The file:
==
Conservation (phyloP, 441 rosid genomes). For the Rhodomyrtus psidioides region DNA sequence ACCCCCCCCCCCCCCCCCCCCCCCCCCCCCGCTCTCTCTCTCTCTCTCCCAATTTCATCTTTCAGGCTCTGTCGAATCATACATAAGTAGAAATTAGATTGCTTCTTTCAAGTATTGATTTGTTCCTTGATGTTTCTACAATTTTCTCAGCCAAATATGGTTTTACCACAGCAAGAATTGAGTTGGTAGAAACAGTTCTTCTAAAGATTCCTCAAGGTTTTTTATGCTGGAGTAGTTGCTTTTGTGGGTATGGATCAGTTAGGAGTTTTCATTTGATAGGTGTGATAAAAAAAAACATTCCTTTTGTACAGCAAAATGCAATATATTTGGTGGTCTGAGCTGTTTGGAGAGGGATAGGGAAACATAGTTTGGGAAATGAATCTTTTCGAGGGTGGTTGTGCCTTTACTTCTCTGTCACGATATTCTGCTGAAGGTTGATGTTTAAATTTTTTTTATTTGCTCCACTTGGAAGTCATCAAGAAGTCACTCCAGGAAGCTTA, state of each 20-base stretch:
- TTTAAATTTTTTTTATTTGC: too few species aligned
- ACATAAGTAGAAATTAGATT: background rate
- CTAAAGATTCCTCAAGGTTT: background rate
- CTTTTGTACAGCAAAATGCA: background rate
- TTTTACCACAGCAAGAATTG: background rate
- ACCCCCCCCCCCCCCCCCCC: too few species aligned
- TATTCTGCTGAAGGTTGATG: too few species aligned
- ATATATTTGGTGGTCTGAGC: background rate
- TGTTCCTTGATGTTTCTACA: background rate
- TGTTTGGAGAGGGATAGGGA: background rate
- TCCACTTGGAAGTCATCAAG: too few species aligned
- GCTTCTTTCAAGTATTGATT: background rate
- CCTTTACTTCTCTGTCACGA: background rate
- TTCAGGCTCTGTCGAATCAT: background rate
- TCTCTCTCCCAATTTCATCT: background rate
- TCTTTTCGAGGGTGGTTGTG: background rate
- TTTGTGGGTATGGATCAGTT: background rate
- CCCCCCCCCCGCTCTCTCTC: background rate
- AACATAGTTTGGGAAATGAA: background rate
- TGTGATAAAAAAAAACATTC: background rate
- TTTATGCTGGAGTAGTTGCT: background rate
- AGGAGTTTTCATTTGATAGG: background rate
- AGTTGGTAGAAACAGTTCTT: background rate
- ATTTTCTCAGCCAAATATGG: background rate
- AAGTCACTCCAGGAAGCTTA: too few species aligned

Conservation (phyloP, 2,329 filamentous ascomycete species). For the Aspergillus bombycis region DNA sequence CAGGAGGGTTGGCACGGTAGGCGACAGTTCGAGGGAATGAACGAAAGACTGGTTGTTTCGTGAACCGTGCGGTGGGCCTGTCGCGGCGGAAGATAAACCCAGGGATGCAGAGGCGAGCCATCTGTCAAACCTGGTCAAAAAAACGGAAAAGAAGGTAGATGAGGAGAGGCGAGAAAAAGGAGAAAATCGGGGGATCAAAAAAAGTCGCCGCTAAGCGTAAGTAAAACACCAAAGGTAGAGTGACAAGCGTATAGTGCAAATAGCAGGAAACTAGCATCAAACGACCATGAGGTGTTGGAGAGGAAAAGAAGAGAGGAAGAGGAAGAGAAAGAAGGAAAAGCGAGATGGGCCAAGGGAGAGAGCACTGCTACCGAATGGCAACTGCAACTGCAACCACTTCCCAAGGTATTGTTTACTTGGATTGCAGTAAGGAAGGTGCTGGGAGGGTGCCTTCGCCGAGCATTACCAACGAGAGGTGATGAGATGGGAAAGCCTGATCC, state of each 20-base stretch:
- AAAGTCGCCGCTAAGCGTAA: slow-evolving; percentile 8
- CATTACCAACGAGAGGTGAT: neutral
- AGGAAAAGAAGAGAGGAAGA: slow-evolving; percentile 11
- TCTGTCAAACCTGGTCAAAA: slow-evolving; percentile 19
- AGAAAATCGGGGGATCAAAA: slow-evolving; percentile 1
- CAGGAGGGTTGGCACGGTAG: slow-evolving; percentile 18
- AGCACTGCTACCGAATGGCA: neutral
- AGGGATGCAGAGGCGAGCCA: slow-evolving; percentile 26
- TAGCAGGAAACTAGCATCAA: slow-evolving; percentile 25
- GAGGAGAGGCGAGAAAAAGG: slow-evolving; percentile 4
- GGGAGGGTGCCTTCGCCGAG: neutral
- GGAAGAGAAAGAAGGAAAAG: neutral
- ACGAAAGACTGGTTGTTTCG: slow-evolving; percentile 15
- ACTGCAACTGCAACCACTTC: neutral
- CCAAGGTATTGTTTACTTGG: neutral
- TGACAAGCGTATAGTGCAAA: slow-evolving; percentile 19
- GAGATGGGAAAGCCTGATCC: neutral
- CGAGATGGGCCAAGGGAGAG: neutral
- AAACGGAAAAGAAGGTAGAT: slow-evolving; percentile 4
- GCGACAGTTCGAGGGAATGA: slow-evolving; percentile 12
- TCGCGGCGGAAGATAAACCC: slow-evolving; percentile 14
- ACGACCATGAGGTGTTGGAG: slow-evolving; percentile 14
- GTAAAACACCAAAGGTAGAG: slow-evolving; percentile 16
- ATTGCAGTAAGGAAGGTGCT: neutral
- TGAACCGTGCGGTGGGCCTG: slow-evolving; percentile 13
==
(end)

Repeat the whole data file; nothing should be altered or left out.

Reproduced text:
Conservation (phyloP, 441 rosid genomes). For the Rhodomyrtus psidioides region DNA sequence ACCCCCCCCCCCCCCCCCCCCCCCCCCCCCGCTCTCTCTCTCTCTCTCCCAATTTCATCTTTCAGGCTCTGTCGAATCATACATAAGTAGAAATTAGATTGCTTCTTTCAAGTATTGATTTGTTCCTTGATGTTTCTACAATTTTCTCAGCCAAATATGGTTTTACCACAGCAAGAATTGAGTTGGTAGAAACAGTTCTTCTAAAGATTCCTCAAGGTTTTTTATGCTGGAGTAGTTGCTTTTGTGGGTATGGATCAGTTAGGAGTTTTCATTTGATAGGTGTGATAAAAAAAAACATTCCTTTTGTACAGCAAAATGCAATATATTTGGTGGTCTGAGCTGTTTGGAGAGGGATAGGGAAACATAGTTTGGGAAATGAATCTTTTCGAGGGTGGTTGTGCCTTTACTTCTCTGTCACGATATTCTGCTGAAGGTTGATGTTTAAATTTTTTTTATTTGCTCCACTTGGAAGTCATCAAGAAGTCACTCCAGGAAGCTTA, state of each 20-base stretch:
- TTTAAATTTTTTTTATTTGC: too few species aligned
- ACATAAGTAGAAATTAGATT: background rate
- CTAAAGATTCCTCAAGGTTT: background rate
- CTTTTGTACAGCAAAATGCA: background rate
- TTTTACCACAGCAAGAATTG: background rate
- ACCCCCCCCCCCCCCCCCCC: too few species aligned
- TATTCTGCTGAAGGTTGATG: too few species aligned
- ATATATTTGGTGGTCTGAGC: background rate
- TGTTCCTTGATGTTTCTACA: background rate
- TGTTTGGAGAGGGATAGGGA: background rate
- TCCACTTGGAAGTCATCAAG: too few species aligned
- GCTTCTTTCAAGTATTGATT: background rate
- CCTTTACTTCTCTGTCACGA: background rate
- TTCAGGCTCTGTCGAATCAT: background rate
- TCTCTCTCCCAATTTCATCT: background rate
- TCTTTTCGAGGGTGGTTGTG: background rate
- TTTGTGGGTATGGATCAGTT: background rate
- CCCCCCCCCCGCTCTCTCTC: background rate
- AACATAGTTTGGGAAATGAA: background rate
- TGTGATAAAAAAAAACATTC: background rate
- TTTATGCTGGAGTAGTTGCT: background rate
- AGGAGTTTTCATTTGATAGG: background rate
- AGTTGGTAGAAACAGTTCTT: background rate
- ATTTTCTCAGCCAAATATGG: background rate
- AAGTCACTCCAGGAAGCTTA: too few species aligned

Conservation (phyloP, 2,329 filamentous ascomycete species). For the Aspergillus bombycis region DNA sequence CAGGAGGGTTGGCACGGTAGGCGACAGTTCGAGGGAATGAACGAAAGACTGGTTGTTTCGTGAACCGTGCGGTGGGCCTGTCGCGGCGGAAGATAAACCCAGGGATGCAGAGGCGAGCCATCTGTCAAACCTGGTCAAAAAAACGGAAAAGAAGGTAGATGAGGAGAGGCGAGAAAAAGGAGAAAATCGGGGGATCAAAAAAAGTCGCCGCTAAGCGTAAGTAAAACACCAAAGGTAGAGTGACAAGCGTATAGTGCAAATAGCAGGAAACTAGCATCAAACGACCATGAGGTGTTGGAGAGGAAAAGAAGAGAGGAAGAGGAAGAGAAAGAAGGAAAAGCGAGATGGGCCAAGGGAGAGAGCACTGCTACCGAATGGCAACTGCAACTGCAACCACTTCCCAAGGTATTGTTTACTTGGATTGCAGTAAGGAAGGTGCTGGGAGGGTGCCTTCGCCGAGCATTACCAACGAGAGGTGATGAGATGGGAAAGCCTGATCC, state of each 20-base stretch:
- AAAGTCGCCGCTAAGCGTAA: slow-evolving; percentile 8
- CATTACCAACGAGAGGTGAT: neutral
- AGGAAAAGAAGAGAGGAAGA: slow-evolving; percentile 11
- TCTGTCAAACCTGGTCAAAA: slow-evolving; percentile 19
- AGAAAATCGGGGGATCAAAA: slow-evolving; percentile 1
- CAGGAGGGTTGGCACGGTAG: slow-evolving; percentile 18
- AGCACTGCTACCGAATGGCA: neutral
- AGGGATGCAGAGGCGAGCCA: slow-evolving; percentile 26
- TAGCAGGAAACTAGCATCAA: slow-evolving; percentile 25
- GAGGAGAGGCGAGAAAAAGG: slow-evolving; percentile 4
- GGGAGGGTGCCTTCGCCGAG: neutral
- GGAAGAGAAAGAAGGAAAAG: neutral
- ACGAAAGACTGGTTGTTTCG: slow-evolving; percentile 15
- ACTGCAACTGCAACCACTTC: neutral
- CCAAGGTATTGTTTACTTGG: neutral
- TGACAAGCGTATAGTGCAAA: slow-evolving; percentile 19
- GAGATGGGAAAGCCTGATCC: neutral
- CGAGATGGGCCAAGGGAGAG: neutral
- AAACGGAAAAGAAGGTAGAT: slow-evolving; percentile 4
- GCGACAGTTCGAGGGAATGA: slow-evolving; percentile 12
- TCGCGGCGGAAGATAAACCC: slow-evolving; percentile 14
- ACGACCATGAGGTGTTGGAG: slow-evolving; percentile 14
- GTAAAACACCAAAGGTAGAG: slow-evolving; percentile 16
- ATTGCAGTAAGGAAGGTGCT: neutral
- TGAACCGTGCGGTGGGCCTG: slow-evolving; percentile 13